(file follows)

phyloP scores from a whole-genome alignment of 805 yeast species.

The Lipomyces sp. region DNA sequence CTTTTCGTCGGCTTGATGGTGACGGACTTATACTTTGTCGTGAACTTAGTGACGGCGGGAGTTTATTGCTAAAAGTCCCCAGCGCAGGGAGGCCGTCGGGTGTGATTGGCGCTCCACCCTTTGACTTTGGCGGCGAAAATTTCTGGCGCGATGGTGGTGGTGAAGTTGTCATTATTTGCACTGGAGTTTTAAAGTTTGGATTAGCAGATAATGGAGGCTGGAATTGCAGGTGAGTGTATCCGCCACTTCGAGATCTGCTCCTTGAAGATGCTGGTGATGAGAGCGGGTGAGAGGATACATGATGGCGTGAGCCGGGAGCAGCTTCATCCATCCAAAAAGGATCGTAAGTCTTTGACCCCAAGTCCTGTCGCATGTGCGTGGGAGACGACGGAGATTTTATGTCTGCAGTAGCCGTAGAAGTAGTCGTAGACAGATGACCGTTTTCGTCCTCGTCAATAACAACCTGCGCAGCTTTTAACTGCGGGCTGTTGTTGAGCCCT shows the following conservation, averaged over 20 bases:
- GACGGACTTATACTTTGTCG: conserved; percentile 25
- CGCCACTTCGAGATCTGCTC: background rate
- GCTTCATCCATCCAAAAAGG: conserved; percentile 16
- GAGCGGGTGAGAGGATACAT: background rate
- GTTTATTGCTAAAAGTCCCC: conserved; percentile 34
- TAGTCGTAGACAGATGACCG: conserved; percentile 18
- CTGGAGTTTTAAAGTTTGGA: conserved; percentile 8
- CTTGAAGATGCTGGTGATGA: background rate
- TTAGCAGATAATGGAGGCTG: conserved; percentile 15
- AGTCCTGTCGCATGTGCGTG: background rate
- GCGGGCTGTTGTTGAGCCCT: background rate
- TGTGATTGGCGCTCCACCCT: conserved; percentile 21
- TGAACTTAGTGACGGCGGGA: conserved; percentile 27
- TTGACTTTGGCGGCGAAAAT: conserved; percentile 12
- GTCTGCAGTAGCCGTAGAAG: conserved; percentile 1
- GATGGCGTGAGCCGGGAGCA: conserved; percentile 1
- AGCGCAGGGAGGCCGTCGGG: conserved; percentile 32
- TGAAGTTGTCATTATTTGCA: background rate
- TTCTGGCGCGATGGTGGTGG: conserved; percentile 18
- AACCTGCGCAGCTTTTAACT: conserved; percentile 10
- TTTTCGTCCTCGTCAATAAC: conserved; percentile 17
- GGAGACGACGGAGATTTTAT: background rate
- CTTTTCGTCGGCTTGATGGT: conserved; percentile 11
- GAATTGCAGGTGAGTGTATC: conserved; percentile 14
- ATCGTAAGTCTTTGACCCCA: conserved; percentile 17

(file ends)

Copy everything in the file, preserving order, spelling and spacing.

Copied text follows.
phyloP scores from a whole-genome alignment of 805 yeast species.

The Lipomyces sp. region DNA sequence CTTTTCGTCGGCTTGATGGTGACGGACTTATACTTTGTCGTGAACTTAGTGACGGCGGGAGTTTATTGCTAAAAGTCCCCAGCGCAGGGAGGCCGTCGGGTGTGATTGGCGCTCCACCCTTTGACTTTGGCGGCGAAAATTTCTGGCGCGATGGTGGTGGTGAAGTTGTCATTATTTGCACTGGAGTTTTAAAGTTTGGATTAGCAGATAATGGAGGCTGGAATTGCAGGTGAGTGTATCCGCCACTTCGAGATCTGCTCCTTGAAGATGCTGGTGATGAGAGCGGGTGAGAGGATACATGATGGCGTGAGCCGGGAGCAGCTTCATCCATCCAAAAAGGATCGTAAGTCTTTGACCCCAAGTCCTGTCGCATGTGCGTGGGAGACGACGGAGATTTTATGTCTGCAGTAGCCGTAGAAGTAGTCGTAGACAGATGACCGTTTTCGTCCTCGTCAATAACAACCTGCGCAGCTTTTAACTGCGGGCTGTTGTTGAGCCCT shows the following conservation, averaged over 20 bases:
- GACGGACTTATACTTTGTCG: conserved; percentile 25
- CGCCACTTCGAGATCTGCTC: background rate
- GCTTCATCCATCCAAAAAGG: conserved; percentile 16
- GAGCGGGTGAGAGGATACAT: background rate
- GTTTATTGCTAAAAGTCCCC: conserved; percentile 34
- TAGTCGTAGACAGATGACCG: conserved; percentile 18
- CTGGAGTTTTAAAGTTTGGA: conserved; percentile 8
- CTTGAAGATGCTGGTGATGA: background rate
- TTAGCAGATAATGGAGGCTG: conserved; percentile 15
- AGTCCTGTCGCATGTGCGTG: background rate
- GCGGGCTGTTGTTGAGCCCT: background rate
- TGTGATTGGCGCTCCACCCT: conserved; percentile 21
- TGAACTTAGTGACGGCGGGA: conserved; percentile 27
- TTGACTTTGGCGGCGAAAAT: conserved; percentile 12
- GTCTGCAGTAGCCGTAGAAG: conserved; percentile 1
- GATGGCGTGAGCCGGGAGCA: conserved; percentile 1
- AGCGCAGGGAGGCCGTCGGG: conserved; percentile 32
- TGAAGTTGTCATTATTTGCA: background rate
- TTCTGGCGCGATGGTGGTGG: conserved; percentile 18
- AACCTGCGCAGCTTTTAACT: conserved; percentile 10
- TTTTCGTCCTCGTCAATAAC: conserved; percentile 17
- GGAGACGACGGAGATTTTAT: background rate
- CTTTTCGTCGGCTTGATGGT: conserved; percentile 11
- GAATTGCAGGTGAGTGTATC: conserved; percentile 14
- ATCGTAAGTCTTTGACCCCA: conserved; percentile 17